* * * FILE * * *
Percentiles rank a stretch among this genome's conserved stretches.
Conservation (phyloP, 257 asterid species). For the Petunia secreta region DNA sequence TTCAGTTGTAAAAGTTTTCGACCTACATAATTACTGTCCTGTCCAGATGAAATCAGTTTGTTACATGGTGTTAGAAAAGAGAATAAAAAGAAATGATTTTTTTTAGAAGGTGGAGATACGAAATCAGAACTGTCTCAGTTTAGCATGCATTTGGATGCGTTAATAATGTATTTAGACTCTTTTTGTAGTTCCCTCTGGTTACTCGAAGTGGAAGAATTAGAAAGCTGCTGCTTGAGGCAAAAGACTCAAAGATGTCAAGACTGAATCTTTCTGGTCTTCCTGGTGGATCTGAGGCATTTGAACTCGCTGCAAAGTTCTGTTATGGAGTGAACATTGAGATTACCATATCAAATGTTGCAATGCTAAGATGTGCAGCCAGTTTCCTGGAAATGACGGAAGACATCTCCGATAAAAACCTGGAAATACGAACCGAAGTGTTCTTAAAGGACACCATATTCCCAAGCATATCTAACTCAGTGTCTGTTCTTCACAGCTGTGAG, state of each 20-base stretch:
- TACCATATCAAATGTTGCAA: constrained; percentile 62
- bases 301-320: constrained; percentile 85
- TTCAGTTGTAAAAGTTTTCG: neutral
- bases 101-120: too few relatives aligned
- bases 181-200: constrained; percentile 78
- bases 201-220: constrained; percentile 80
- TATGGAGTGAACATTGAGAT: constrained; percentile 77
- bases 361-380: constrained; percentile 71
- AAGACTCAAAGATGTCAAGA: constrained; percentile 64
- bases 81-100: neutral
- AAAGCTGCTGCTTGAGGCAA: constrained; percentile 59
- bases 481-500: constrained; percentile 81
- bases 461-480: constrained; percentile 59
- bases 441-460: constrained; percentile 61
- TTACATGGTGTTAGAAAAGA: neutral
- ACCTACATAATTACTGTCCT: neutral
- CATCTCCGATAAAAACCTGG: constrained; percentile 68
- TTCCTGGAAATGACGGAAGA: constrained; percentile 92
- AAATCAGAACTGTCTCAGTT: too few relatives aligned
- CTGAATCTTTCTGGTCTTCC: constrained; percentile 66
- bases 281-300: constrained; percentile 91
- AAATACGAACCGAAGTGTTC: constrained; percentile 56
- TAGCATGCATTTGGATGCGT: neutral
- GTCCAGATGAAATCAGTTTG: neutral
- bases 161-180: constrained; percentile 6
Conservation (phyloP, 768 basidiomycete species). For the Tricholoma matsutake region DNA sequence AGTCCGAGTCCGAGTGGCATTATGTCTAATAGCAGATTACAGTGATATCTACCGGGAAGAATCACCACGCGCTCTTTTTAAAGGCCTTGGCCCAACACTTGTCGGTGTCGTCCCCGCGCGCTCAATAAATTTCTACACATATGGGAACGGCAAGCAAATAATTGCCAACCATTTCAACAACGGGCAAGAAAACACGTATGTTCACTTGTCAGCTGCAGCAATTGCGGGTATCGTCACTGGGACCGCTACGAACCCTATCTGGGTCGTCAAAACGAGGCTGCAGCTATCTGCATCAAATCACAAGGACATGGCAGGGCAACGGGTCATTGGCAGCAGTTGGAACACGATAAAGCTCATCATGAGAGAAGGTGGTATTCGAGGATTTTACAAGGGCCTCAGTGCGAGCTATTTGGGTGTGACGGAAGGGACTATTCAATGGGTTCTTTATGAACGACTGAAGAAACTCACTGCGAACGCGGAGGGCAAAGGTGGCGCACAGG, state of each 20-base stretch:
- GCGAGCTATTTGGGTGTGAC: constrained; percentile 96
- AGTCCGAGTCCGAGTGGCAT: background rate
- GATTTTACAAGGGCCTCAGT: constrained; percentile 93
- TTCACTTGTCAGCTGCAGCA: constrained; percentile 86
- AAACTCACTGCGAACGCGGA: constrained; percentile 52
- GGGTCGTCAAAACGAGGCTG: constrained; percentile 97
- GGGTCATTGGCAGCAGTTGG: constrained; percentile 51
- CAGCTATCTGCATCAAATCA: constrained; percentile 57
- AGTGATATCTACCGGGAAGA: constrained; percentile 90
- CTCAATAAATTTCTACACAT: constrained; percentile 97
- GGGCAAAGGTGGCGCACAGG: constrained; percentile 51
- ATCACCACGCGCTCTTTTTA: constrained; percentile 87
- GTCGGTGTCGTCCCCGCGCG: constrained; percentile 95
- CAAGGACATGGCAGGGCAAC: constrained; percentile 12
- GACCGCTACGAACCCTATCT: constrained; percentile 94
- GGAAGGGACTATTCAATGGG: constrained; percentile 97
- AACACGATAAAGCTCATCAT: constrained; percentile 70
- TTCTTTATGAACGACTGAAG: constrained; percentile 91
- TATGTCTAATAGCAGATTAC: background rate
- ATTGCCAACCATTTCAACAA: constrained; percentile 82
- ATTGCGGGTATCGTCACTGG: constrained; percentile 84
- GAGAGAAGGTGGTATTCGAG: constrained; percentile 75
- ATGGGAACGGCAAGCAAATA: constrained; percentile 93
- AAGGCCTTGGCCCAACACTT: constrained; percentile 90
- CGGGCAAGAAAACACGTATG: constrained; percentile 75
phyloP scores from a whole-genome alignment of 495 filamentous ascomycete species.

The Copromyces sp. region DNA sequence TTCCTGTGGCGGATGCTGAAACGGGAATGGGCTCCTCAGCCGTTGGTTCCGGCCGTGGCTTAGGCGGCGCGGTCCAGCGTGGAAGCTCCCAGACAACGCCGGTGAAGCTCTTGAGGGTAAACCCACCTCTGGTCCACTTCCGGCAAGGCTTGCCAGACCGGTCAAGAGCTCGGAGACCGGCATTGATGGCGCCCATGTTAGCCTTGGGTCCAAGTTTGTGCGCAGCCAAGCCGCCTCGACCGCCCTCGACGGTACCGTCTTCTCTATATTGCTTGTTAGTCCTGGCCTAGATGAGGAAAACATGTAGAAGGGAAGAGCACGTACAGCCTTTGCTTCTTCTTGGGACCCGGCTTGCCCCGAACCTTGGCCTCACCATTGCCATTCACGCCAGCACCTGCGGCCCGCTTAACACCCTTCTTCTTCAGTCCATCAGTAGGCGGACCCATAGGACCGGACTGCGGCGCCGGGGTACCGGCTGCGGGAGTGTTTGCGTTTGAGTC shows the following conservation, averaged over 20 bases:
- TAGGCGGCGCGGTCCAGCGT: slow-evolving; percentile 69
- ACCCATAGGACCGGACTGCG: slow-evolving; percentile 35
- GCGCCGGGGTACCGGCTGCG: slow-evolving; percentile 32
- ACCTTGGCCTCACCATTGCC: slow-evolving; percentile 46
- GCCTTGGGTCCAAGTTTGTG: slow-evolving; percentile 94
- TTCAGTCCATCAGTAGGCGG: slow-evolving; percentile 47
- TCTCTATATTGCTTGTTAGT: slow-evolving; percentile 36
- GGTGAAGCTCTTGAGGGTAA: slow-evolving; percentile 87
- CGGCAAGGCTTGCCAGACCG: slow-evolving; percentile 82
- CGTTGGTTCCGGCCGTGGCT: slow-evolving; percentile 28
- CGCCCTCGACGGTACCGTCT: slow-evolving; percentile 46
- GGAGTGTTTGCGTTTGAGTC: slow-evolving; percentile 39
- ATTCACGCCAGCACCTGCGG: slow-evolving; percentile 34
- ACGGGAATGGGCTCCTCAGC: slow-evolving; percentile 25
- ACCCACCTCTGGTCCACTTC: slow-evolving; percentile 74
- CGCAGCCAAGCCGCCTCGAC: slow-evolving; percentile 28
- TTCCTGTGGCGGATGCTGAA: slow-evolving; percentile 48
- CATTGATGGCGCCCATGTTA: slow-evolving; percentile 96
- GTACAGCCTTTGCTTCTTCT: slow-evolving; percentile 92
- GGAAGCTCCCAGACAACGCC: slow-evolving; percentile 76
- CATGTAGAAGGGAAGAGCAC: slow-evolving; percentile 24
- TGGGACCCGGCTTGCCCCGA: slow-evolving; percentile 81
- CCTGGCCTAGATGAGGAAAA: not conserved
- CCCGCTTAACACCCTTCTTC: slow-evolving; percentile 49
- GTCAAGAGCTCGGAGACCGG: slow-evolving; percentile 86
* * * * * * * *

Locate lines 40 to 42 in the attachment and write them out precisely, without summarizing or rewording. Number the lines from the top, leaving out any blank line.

- ATCACCACGCGCTCTTTTTA: constrained; percentile 87
- GTCGGTGTCGTCCCCGCGCG: constrained; percentile 95
- CAAGGACATGGCAGGGCAAC: constrained; percentile 12